Following substantive changes to the law on overtime and working hours which came into force on 1 April 2019, the National Diet has passed further legislation to combat harassment in the workplace. Power harassment (or "pawahara") is the main target of this latest round of amendments.

Legislative Changes

To address concerns about the work culture in Japan, on 29 May 2019, the National Diet introduced legislative changes to tackle workplace harassment. These changes are scheduled to come into force in April 2020 for large corporations and in April 2022 for small and medium enterprises.

The legislation defines power harassment as "verbal or physical behaviour that goes beyond the business necessity and that takes advantage of superior positions in a relationship, harming the workplace environment".

Employers are now compelled to take strict action and preventative measures against power harassment, including implementing consultation systems and presenting clear examples of power harassment to all employees. Employers are also prohibited from dismissing employees who report cases of harassment, or treating such employees unfavourably in any other way for reporting such cases.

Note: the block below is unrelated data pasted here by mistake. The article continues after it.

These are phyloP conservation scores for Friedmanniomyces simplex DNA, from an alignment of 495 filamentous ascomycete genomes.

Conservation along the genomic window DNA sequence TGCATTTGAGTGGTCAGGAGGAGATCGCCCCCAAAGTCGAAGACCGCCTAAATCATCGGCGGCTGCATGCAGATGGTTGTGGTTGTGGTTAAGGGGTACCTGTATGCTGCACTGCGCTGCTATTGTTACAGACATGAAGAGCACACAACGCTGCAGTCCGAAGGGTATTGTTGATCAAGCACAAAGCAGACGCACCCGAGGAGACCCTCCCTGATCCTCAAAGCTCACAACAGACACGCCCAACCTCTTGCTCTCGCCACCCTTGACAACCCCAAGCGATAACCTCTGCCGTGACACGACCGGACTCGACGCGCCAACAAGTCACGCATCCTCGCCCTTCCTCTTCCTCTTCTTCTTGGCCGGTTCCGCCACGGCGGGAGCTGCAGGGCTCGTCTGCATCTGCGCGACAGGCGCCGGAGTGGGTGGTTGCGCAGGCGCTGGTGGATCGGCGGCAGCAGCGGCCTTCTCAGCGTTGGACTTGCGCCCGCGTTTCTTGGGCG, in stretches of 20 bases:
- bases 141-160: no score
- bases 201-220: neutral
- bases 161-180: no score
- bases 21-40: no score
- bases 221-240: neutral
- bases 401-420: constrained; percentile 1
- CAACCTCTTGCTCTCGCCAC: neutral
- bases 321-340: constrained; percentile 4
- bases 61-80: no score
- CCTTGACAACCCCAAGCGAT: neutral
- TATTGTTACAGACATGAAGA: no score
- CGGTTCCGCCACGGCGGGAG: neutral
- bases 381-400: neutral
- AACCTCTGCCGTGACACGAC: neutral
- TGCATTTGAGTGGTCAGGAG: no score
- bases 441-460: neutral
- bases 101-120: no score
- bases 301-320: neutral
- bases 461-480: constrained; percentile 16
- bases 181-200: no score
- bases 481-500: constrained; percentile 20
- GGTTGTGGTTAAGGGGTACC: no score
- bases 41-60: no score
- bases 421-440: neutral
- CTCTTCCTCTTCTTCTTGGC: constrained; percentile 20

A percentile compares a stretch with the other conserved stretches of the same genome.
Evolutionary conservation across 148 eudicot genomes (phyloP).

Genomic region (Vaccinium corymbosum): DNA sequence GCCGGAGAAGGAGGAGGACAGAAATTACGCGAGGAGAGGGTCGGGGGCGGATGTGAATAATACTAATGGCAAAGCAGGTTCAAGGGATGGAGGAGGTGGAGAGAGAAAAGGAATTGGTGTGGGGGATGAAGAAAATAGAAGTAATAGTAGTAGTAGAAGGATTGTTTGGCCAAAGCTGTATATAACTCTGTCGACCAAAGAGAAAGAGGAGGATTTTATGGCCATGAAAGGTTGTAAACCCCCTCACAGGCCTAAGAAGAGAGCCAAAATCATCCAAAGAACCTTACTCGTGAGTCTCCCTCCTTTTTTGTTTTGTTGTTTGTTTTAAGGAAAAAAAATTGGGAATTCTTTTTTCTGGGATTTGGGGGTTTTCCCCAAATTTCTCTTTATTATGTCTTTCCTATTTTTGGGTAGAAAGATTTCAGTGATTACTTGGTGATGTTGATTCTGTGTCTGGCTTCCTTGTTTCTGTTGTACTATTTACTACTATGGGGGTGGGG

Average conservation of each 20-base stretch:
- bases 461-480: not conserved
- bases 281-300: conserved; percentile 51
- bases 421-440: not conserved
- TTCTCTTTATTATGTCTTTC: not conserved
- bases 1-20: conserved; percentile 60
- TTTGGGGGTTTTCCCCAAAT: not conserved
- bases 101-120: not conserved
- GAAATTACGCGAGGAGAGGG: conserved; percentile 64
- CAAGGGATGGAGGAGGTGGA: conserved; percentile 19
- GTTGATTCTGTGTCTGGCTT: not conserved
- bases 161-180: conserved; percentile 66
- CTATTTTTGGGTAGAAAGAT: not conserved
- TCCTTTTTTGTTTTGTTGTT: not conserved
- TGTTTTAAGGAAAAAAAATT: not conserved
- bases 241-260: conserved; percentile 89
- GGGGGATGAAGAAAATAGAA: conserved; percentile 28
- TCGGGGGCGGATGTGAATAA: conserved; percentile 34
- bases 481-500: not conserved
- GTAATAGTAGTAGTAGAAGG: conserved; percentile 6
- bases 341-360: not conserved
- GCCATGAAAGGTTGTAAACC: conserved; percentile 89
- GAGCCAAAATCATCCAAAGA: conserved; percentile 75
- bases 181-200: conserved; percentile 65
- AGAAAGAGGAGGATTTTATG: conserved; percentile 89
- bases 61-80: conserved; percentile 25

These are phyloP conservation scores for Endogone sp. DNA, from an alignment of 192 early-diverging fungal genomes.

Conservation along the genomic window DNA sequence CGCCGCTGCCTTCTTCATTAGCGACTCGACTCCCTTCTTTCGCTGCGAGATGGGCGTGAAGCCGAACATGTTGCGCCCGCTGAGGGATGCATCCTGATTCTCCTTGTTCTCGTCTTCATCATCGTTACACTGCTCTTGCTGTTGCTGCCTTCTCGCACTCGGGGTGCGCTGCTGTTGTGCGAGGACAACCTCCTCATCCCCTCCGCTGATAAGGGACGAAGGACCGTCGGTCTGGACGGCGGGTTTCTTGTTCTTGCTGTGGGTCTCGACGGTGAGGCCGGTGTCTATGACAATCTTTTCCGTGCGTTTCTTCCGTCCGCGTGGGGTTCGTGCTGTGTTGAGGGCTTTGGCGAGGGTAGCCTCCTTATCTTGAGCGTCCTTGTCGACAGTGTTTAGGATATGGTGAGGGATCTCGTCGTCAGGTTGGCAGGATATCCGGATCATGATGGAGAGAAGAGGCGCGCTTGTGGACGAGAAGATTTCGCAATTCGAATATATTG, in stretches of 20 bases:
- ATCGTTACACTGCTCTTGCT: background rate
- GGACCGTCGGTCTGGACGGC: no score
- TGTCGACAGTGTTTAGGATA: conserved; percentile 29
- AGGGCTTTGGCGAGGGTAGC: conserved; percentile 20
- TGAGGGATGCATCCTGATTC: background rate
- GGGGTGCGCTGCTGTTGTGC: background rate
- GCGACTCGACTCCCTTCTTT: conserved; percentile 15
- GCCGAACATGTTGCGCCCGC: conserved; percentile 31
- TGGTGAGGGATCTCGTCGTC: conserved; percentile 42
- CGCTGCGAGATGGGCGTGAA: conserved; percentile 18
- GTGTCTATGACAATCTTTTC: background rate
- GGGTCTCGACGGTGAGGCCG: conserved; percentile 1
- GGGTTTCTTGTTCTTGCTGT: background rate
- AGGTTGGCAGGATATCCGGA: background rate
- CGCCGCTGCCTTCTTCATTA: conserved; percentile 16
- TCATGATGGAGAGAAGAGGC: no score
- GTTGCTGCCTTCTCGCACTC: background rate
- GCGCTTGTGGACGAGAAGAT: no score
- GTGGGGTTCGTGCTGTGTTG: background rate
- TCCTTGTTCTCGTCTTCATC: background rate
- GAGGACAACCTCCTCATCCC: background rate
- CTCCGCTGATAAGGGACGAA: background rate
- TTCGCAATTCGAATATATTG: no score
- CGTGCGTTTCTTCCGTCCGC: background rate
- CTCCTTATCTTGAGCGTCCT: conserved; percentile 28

Guidance from the Ministry of Health, Labour and Welfare (MHLW)

The MHLW has provided 6 (non-exhaustive) examples of power harassment:

(a) physical abuse,

(b) mental or emotional abuse,

(c) deliberate isolation of the employee in the workplace,

(d) overwork of the employee,

(e) providing an employee with work that is far below their skill level, and

(f) infringement of the privacy of an employee by asking personal questions irrelevant to business purposes.

Combatting Workplace Harassment

The new rules are intended to ensure that employers continue to focus on combatting harassment in the workplace. In practice, courts in Japan often deal with cases of harassment as personal injury claims under the Japanese Civil Code.

Although no new punitive measures have been introduced by the changes, the MHLW has indicated that it may issue administrative notices to companies who fail to comply with these new requirements, and any company who fails to comply following such notice may be publicly reprimanded.

Key Takeaways

Following an increase in deaths in the workplace by overwork (known in Japan as "karoshi") in recent years, employment practices in Japan have been subject to keen scrutiny. These legislative changes dealing with workplace harassment are in line with the larger effort to create healthier.